Semin Thromb Hemost 1999; 25(1): 117-121
DOI: 10.1055/s-2007-996434
Copyright © 1999 by Thieme Medical Publishers, Inc.

Dimensions of Quality of Life and Self-Monitoring Therapy with Oral Anticoagulants-Still Research or Everyday Practice?

Thomas Wenzel* , Stefan Mörsdorf , Ingrid Sibitz* , Joachim F. Schenck , Hemma Griengl* , Wolfhardt Erdlenbruch , Walter Heinrich* , Boris Krischek, Peter Birner, Job Harenberg§
  • From the *Division of Social Psychiatry and Psychiatric Epidemiology, University Hospital for Psychiatry, Vienna, Austria,
  • †Department of Clinical Hemostaseology and Transfusion Medicine, University Clinics, Homburg- Saar, Germany,
  • ‡Department of Neurology, Division of Neurological Rehabilitation, University Hospital for Psychiatry, Vienna, Austria, and
  • §Ist Department of Medicine, Faculty of Clinical Medicine Mannheim, University of Heidelberg, Germany.
Further Information

Publication History

Publication Date:
06 February 2008 (online)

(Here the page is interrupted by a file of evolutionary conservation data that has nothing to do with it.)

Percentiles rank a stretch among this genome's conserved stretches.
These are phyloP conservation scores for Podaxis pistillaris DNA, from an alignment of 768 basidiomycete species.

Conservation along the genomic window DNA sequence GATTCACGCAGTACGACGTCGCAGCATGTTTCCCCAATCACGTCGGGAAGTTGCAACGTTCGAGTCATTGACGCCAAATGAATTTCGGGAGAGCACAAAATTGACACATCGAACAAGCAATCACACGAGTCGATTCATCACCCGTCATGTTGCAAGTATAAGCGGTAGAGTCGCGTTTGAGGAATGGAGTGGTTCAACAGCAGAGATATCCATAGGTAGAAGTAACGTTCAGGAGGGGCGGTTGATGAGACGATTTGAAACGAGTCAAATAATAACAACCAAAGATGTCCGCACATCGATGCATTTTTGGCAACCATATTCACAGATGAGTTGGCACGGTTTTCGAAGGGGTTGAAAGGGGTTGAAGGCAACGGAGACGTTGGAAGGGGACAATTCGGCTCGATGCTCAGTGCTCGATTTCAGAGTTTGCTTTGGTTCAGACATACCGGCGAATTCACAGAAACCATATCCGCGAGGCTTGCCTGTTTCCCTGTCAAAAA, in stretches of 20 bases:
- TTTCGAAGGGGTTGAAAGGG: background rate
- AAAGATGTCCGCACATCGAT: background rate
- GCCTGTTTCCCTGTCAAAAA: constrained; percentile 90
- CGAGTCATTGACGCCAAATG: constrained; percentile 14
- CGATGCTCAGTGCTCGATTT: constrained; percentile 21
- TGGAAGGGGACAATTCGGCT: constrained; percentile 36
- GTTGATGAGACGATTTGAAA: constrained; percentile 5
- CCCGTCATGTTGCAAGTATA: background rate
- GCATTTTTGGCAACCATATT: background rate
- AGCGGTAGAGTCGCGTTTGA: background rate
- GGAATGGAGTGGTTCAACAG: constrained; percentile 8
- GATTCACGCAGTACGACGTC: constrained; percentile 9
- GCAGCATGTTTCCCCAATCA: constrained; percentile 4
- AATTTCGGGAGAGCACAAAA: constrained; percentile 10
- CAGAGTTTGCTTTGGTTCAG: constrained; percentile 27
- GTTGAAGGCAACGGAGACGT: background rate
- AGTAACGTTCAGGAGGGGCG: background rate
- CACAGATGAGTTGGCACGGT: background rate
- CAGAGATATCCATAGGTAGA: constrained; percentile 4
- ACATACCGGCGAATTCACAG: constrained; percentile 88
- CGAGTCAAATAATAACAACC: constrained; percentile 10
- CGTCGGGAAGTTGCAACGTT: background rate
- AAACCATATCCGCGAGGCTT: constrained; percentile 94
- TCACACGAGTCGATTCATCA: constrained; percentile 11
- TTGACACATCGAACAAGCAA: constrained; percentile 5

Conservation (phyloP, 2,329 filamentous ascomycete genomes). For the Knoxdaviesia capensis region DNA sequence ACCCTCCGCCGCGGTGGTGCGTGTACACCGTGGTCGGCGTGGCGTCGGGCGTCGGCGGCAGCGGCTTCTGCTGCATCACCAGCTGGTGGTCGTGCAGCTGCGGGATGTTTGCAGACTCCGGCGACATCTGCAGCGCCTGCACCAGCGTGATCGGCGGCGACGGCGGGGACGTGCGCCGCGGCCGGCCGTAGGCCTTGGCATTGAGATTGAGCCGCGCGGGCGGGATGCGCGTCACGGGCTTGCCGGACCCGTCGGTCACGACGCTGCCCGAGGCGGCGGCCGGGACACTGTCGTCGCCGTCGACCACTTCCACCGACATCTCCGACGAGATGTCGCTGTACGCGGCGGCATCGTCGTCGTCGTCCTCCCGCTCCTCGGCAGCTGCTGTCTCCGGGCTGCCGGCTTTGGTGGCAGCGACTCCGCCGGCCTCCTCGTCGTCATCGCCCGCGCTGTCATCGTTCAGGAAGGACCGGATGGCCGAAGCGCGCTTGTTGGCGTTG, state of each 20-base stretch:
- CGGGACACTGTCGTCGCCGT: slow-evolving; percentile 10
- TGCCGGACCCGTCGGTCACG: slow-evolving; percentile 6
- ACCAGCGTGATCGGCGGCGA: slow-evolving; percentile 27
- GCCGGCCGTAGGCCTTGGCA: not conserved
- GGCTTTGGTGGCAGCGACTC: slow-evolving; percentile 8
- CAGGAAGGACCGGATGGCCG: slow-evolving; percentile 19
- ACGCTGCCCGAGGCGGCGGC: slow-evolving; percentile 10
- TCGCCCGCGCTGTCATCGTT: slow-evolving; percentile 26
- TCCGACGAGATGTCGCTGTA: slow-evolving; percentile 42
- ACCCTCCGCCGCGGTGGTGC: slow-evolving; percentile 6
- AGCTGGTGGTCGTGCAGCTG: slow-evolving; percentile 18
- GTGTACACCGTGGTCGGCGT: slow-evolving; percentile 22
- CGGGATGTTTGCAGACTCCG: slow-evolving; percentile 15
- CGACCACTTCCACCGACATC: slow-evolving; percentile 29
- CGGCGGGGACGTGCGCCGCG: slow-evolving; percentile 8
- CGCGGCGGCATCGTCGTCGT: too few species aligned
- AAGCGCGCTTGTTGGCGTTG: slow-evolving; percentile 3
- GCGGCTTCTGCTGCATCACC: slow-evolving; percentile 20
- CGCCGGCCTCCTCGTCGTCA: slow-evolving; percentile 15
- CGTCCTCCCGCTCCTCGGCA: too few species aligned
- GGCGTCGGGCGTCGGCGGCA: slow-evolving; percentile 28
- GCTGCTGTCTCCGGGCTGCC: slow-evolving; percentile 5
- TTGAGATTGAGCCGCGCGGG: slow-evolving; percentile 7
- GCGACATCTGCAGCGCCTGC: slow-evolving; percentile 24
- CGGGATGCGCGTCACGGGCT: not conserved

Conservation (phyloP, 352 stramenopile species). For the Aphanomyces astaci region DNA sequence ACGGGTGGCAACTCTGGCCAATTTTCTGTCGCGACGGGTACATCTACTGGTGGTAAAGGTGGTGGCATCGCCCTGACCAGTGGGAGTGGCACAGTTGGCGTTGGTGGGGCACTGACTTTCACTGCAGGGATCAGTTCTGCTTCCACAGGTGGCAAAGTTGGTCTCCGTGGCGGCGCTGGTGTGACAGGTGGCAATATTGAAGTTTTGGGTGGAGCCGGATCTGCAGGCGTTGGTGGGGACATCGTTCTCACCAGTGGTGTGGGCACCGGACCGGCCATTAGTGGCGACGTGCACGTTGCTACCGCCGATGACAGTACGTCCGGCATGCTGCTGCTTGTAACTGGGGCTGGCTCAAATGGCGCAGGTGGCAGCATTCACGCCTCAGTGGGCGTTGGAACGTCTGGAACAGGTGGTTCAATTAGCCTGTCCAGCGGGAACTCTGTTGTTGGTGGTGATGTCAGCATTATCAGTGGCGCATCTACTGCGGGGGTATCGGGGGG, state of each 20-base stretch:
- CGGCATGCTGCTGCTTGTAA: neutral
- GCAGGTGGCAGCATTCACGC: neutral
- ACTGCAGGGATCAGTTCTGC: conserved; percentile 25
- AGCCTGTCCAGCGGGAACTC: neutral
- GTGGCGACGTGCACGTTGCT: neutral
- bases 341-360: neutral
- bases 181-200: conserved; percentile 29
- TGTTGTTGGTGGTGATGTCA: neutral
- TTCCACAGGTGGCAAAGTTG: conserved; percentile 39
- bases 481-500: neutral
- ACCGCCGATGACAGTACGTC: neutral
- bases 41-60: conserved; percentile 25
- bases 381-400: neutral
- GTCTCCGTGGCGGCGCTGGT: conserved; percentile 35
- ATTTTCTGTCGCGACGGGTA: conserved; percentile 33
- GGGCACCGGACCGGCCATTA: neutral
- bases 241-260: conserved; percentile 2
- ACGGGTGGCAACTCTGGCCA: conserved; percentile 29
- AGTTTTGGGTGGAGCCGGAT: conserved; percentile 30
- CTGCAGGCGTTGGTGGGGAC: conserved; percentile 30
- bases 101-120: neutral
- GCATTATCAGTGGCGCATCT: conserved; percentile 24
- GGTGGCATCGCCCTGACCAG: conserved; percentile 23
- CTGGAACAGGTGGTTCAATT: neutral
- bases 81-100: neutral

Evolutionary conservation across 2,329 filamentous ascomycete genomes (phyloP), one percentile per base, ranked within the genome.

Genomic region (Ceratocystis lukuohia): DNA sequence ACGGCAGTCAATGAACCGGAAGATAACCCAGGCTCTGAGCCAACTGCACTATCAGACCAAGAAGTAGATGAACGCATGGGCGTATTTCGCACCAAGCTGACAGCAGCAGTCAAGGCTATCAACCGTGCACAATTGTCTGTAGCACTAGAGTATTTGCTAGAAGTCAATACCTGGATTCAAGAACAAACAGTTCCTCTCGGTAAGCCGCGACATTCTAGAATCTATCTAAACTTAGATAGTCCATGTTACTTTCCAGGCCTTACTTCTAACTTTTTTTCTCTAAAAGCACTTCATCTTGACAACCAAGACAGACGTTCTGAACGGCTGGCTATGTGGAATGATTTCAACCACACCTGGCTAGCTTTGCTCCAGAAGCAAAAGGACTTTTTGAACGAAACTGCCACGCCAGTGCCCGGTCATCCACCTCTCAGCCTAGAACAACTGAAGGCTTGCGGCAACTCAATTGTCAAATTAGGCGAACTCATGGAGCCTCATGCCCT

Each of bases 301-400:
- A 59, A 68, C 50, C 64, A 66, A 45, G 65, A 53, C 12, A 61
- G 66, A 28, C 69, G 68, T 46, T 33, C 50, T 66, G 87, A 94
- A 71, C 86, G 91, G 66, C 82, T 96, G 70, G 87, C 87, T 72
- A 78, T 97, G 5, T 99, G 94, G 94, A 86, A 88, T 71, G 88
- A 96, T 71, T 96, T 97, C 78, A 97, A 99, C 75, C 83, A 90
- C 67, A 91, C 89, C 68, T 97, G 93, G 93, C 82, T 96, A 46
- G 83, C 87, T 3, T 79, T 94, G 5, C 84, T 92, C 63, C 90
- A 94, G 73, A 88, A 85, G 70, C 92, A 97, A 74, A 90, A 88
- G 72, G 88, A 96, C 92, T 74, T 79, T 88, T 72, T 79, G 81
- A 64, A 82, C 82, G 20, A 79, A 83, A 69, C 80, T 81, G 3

In correlation with increased life expectancy of patients, quality of life (QOL) has become a factor of increasing interest by the patient himself and also of importance in health-care planning and recruitment of financial resources. In this context, self-monitoring of long-term anticoagulant treatment might be a strategy that could mean a step forward in health-related as well as general life satisfaction for patients participating in self-monitoring programs. Also, the new strategy of increased homecontrol of anticoagulant treatment illustrates the complexity of multiple factors that can lead to changes in the subjective feeling and objective aspects of QOL. Our intention in a pilot study was to probe the feasibility of QOL research and relevant factors of influence by retrospectively evaluating data from two groups of outpatients seen in a large treatment center. The high frequency (n = 8 in sample 2) of disturbed sleep as a simple screening indicator stresses the probable importance of undetected depression, which might require treatment and could confound research as to QOL. Instruments to measure QOL in oral anticoagulation self-monitoring should therefore be adapted to the heterogeneous structure of factors in the target population, and include psychological parameters, especially in regard to health-related locus of control and mood.